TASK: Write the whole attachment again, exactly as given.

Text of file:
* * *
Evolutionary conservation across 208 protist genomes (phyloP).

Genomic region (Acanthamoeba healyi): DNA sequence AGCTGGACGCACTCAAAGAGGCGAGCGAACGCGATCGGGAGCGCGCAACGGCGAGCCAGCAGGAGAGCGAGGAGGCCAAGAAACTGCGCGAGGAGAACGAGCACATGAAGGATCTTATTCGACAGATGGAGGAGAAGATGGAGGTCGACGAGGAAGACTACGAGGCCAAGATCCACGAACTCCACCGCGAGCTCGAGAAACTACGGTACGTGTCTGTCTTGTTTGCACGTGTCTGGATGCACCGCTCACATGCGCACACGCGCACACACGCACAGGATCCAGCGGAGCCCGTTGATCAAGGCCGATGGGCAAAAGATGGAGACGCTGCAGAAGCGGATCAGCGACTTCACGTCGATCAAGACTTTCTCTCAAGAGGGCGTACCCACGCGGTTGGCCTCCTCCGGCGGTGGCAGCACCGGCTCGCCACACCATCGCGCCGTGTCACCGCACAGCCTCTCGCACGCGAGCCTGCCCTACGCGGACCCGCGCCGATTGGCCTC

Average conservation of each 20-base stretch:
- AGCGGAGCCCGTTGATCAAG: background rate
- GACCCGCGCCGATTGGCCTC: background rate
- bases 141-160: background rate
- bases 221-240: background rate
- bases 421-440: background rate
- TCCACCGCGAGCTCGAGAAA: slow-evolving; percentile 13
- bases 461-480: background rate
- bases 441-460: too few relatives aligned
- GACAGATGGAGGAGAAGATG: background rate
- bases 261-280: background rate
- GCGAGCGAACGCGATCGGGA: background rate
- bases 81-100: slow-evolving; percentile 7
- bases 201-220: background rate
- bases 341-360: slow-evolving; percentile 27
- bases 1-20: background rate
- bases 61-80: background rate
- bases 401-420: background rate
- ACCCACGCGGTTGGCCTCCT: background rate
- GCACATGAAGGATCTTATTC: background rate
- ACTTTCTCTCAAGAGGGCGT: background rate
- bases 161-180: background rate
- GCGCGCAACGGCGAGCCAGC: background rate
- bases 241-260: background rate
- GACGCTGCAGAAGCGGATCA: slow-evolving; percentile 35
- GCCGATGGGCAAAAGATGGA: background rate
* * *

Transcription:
Evolutionary conservation across 208 protist genomes (phyloP).

Genomic region (Acanthamoeba healyi): DNA sequence AGCTGGACGCACTCAAAGAGGCGAGCGAACGCGATCGGGAGCGCGCAACGGCGAGCCAGCAGGAGAGCGAGGAGGCCAAGAAACTGCGCGAGGAGAACGAGCACATGAAGGATCTTATTCGACAGATGGAGGAGAAGATGGAGGTCGACGAGGAAGACTACGAGGCCAAGATCCACGAACTCCACCGCGAGCTCGAGAAACTACGGTACGTGTCTGTCTTGTTTGCACGTGTCTGGATGCACCGCTCACATGCGCACACGCGCACACACGCACAGGATCCAGCGGAGCCCGTTGATCAAGGCCGATGGGCAAAAGATGGAGACGCTGCAGAAGCGGATCAGCGACTTCACGTCGATCAAGACTTTCTCTCAAGAGGGCGTACCCACGCGGTTGGCCTCCTCCGGCGGTGGCAGCACCGGCTCGCCACACCATCGCGCCGTGTCACCGCACAGCCTCTCGCACGCGAGCCTGCCCTACGCGGACCCGCGCCGATTGGCCTC

Average conservation of each 20-base stretch:
- AGCGGAGCCCGTTGATCAAG: background rate
- GACCCGCGCCGATTGGCCTC: background rate
- bases 141-160: background rate
- bases 221-240: background rate
- bases 421-440: background rate
- TCCACCGCGAGCTCGAGAAA: slow-evolving; percentile 13
- bases 461-480: background rate
- bases 441-460: too few relatives aligned
- GACAGATGGAGGAGAAGATG: background rate
- bases 261-280: background rate
- GCGAGCGAACGCGATCGGGA: background rate
- bases 81-100: slow-evolving; percentile 7
- bases 201-220: background rate
- bases 341-360: slow-evolving; percentile 27
- bases 1-20: background rate
- bases 61-80: background rate
- bases 401-420: background rate
- ACCCACGCGGTTGGCCTCCT: background rate
- GCACATGAAGGATCTTATTC: background rate
- ACTTTCTCTCAAGAGGGCGT: background rate
- bases 161-180: background rate
- GCGCGCAACGGCGAGCCAGC: background rate
- bases 241-260: background rate
- GACGCTGCAGAAGCGGATCA: slow-evolving; percentile 35
- GCCGATGGGCAAAAGATGGA: background rate